By Mento 9 Comments
This is, perhaps, the dumbest idea for a compare and contrast I've ever thought up. Dumber even than Vinny's "Bufu vs. A Spell The Boss Isn't Immune To." I guess I should explain why I'm comparing these two games in particular: Simply put, it's the "easiest" JRPG ever created vs. the "hardest" (based on popular opinion. Of course, you might have your own ideas which are the easiest and hardest JRPGs - feel free to correct away in the comments.) Blame this on me playing nothing else but Demon's Souls this week and being creatively bankrupt. This might still be fun though, so let's jump in why not.
Basic PremiseIn both cases, you play a random dude with no backstory who has trotted his way into a near-apocalyptic land of bad shit going down, with only the hints of an enigmatic weirdo telling you where to go. In a true "baptism of fire" or "why? why are you doing this?" moment, you're thrown into a battle with a gigantic monster to prove your worth. Where Demon's Souls diverges is that this monster will almost certainly kill you - this is where the story really begins. In Mystic Quest you trounce it in an extended tutorial, setting the tone for the rest of the game. When you meet it again as a regular monster, it's like level 30. Maybe the first one was just sick?
CharactersWell, first and foremost is your "Chosen One" protagonist, apparently plucked out of the narrative ether to take out the big bad and restore the land's former glory. Based on entirely no credentials or special abilities whatsoever. [Pointless Side-Note: My theory is that the "chosen ones" in these games are the only ones that save points react to, because that has to be a considerable advantage for any hero to have. To everyone else, those things are just giant floating glowy balls that do absolutely nothing but sit there and look nice.]
In Demon's Souls, this character is depicted as a wanderer who ventured into the land of Boletaria (more like Balls-up-etaria, am I right? No? Okay, fine) for gold and glory. After being killed by a giant whatsit with a stick, he (or her; the Vanguard is an equal opportunity murderer) is thrown into the Nexus - a hub world full of dead and not-so-dead refugees who are hiding out from the monsters in the world above. It's never clear if the Nexus is an actual place or just some pan-dimensional purgatory for wizards to sit around in and talk about how badly everything's fucked up in the realm above.
Mystic Quest's main character, similarly, is some chump called Benjamin who got stranded when the mountain he was living on fell over. Shit happens I guess. Likewise, he is duped into restoring the world's balance by defeating four elemental bosses and then some asswad with a crown. This game actually goes out of its way at the end of the story to say that you weren't so much chosen by fate to save the world as chosen by pure luck because you happened to be passing by. If only more games with the nebulous "chosen one" cliché were this honest.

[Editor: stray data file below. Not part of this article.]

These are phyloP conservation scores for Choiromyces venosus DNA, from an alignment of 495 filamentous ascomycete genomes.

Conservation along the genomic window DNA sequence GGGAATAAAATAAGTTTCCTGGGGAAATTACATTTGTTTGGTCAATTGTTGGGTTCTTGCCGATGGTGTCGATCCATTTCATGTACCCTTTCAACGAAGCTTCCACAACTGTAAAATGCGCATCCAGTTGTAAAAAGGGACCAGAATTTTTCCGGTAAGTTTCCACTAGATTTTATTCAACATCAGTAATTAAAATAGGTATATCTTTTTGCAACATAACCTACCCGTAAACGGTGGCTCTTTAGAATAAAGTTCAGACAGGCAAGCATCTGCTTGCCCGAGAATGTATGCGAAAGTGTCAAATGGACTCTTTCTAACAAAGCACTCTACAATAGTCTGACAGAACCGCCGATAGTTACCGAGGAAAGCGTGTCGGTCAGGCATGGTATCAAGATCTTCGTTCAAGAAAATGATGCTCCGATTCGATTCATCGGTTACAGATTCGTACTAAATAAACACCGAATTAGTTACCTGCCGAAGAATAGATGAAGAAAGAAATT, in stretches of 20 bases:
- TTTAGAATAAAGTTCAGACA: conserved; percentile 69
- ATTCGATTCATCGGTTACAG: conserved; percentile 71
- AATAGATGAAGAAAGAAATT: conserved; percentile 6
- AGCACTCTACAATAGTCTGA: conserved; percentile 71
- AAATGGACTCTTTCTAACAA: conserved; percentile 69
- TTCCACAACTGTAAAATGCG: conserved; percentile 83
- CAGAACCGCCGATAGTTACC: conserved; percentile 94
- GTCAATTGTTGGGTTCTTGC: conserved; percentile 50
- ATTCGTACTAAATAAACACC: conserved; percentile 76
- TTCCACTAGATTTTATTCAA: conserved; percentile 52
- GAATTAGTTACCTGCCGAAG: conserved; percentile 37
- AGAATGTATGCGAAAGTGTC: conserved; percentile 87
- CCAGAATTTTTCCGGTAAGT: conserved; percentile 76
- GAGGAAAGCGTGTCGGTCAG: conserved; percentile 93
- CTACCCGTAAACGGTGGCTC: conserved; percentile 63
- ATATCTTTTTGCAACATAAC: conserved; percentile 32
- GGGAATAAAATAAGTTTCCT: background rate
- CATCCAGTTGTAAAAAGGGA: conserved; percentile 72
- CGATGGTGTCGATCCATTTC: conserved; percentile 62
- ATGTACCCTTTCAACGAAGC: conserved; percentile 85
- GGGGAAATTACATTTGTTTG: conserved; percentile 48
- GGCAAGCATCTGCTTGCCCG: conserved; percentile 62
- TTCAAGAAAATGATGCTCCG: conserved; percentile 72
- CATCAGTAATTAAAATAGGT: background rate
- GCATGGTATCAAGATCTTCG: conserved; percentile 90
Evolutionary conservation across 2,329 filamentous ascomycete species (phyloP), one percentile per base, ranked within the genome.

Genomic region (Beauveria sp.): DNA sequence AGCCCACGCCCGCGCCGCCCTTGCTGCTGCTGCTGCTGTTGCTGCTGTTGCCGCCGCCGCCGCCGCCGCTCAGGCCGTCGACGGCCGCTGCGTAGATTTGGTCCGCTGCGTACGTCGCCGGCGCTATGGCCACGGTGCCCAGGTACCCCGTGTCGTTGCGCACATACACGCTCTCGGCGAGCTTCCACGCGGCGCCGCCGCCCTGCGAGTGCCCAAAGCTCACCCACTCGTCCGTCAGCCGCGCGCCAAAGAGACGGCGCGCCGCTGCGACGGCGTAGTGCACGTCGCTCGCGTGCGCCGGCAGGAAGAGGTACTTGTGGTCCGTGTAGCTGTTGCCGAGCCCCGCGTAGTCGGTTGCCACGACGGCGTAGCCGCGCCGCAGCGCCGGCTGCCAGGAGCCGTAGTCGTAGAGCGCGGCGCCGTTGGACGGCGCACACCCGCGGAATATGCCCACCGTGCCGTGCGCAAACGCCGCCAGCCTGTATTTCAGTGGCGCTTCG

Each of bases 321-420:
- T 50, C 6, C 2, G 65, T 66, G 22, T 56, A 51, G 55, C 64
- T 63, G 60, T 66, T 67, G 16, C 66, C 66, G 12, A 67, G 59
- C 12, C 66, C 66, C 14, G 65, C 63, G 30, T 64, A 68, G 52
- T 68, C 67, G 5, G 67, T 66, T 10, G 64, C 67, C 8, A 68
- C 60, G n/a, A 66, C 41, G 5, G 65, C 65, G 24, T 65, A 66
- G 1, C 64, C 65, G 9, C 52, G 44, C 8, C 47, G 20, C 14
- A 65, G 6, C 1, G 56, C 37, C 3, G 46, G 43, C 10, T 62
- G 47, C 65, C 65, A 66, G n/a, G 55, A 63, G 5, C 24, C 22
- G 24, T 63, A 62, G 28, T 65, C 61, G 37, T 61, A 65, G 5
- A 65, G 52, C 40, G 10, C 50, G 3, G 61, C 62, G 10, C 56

As far as the enigmatic weirdos in Demon's Souls goes, you have several to choose from: A blind chick with a candlestick who allows you to draw power to level-up by touching her innate demon (which is kind of kinky if you think about it); a near-mummified magical Shaolin monk babby thing called the Monumental (a monumental what, though); a bunch of clowns you rescue from the world above who give you new spells and abilities; a blacksmith who is a complete asshole and the single sane dude who usefully stores your stuff for you. You can also rescue a dude with neat-looking armor from a cage who goes back to your home base and kills every useful NPC for you. I'm sure glad I saved him.
Realms of Wonders (Wonders, Lisa? Or BLUNDERS?)Oddly enough, there's a lot of similarities to make here. Weird, huh? Let's go through some of them:
- Earth Realm (no, not that one) - Demon's Souls' first realm is a quaint castle full of solid brick floors and walls that has been overrun by dragons, possessed soldiers and these annoying fat guys wearing pimp hats. It's where you're dumped unceremoniously by the game after dying the first time, and is not-so-coincidentally where most people give up. Picturesque though, I'll give it that. Mystic Quest's first world isn't quite so picturesque, having a giant dungeon full of bones and forests full of zombie minotaurs (whuh?), but it's certainly in the same spirit of "hey, this world's kind of messed up if you hadn't noticed."